The Bulgarians claimed this triangle on ethnological grounds. Its inhabitants, they asseverated, were their brethren, as genuinely Bulgarian as the subjects of King Ferdinand.
Of all perplexing subjects in the world few can be more baffling than the distribution of races in Macedonia. The Turks classify the population, not by language or by physical characteristics, but by religion. A Greek is a member of the Orthodox Church who recognizes the patriarch of Constantinople; a Bulgarian, on the other hand, is one of the same religious faith who recognizes the exarch; and since the Servians in Turkey have no independent church but recognize the patriarchate they are often, as opposed to Bulgarians, called Greeks. Race, being thus merged in religion—in something that rests on the human will and not on physical characteristics fixed by nature—can in that part of the world be changed as easily as religion. A Macedonian may be a Greek to-day, a Bulgarian to-morrow, and a Servian next day. We have all heard of the captain in the comic opera who “in spite of all temptations to belong to other nations” remained an Englishman. There would have been nothing comic in this assertion had the redoubtable captain lived in Macedonia. In that land a race is a political party composed of members with common customs and religion who stand for a “national idea” which they strenuously endeavor to force on others.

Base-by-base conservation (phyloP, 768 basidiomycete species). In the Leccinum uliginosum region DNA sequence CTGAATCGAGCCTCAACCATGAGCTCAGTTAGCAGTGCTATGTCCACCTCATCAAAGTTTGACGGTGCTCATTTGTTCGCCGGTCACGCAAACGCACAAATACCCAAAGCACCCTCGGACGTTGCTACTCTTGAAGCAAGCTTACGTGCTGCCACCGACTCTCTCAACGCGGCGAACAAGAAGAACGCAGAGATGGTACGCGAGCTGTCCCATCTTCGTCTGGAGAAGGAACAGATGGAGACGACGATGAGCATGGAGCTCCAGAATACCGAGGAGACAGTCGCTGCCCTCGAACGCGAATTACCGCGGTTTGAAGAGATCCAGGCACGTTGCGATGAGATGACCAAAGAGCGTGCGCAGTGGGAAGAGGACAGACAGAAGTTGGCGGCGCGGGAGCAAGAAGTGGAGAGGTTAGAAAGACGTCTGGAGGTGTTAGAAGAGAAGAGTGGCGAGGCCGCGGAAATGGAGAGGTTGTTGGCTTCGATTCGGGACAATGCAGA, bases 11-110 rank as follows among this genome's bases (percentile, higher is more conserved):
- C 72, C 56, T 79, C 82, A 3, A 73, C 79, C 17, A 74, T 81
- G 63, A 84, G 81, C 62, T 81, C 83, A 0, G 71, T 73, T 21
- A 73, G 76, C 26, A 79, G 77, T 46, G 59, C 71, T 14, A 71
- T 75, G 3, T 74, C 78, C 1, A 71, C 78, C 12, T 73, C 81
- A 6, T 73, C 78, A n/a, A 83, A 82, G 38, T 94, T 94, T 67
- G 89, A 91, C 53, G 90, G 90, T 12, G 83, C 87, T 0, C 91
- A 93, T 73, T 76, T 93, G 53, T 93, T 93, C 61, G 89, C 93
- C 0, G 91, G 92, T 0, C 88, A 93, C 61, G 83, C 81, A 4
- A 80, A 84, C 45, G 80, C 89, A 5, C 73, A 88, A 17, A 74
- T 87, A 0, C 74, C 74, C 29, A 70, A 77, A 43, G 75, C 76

Macedonia is the land of such racial propaganda. As the Turkish government forbids public meetings for political purposes, the propaganda takes an ecclesiastical and linguistic form. Each “race” seeks to convert the people to its faith by the agency of schools and churches, which teach and use its own language. Up to the middle of the nineteenth century the Greeks, owing to their privileged ecclesiastical position in the Ottoman Empire, had exclusive spiritual and educational jurisdiction over the members of the Orthodox Church in Macedonia. The opposition of the Bulgarians led, as we have already seen, to the establishment in 1870 of the exarchate, that is, of an independent Bulgarian Orthodox Church with the exarch at its head. The Bulgarian propaganda in Macedonia demanded the appointment of bishops to conduct churches and schools under the authority of the exarchate. In 1891 the Porte conceded Bulgarian bishops to Ochrida and Uskub, in 1894 to Veles and Nevrokop, and in 1898 to Monastir, Strumnitza, and Dibra. As has been well said, the church of the exarchate was really occupied in creating Bulgarians: it offered to the Slavonic population of Macedonia services and schools conducted in a language which they understood and showed a genuine interest in their education. By 1900 Macedonia had 785 Bulgarian schools, 39,892 pupils, and 1,250 teachers.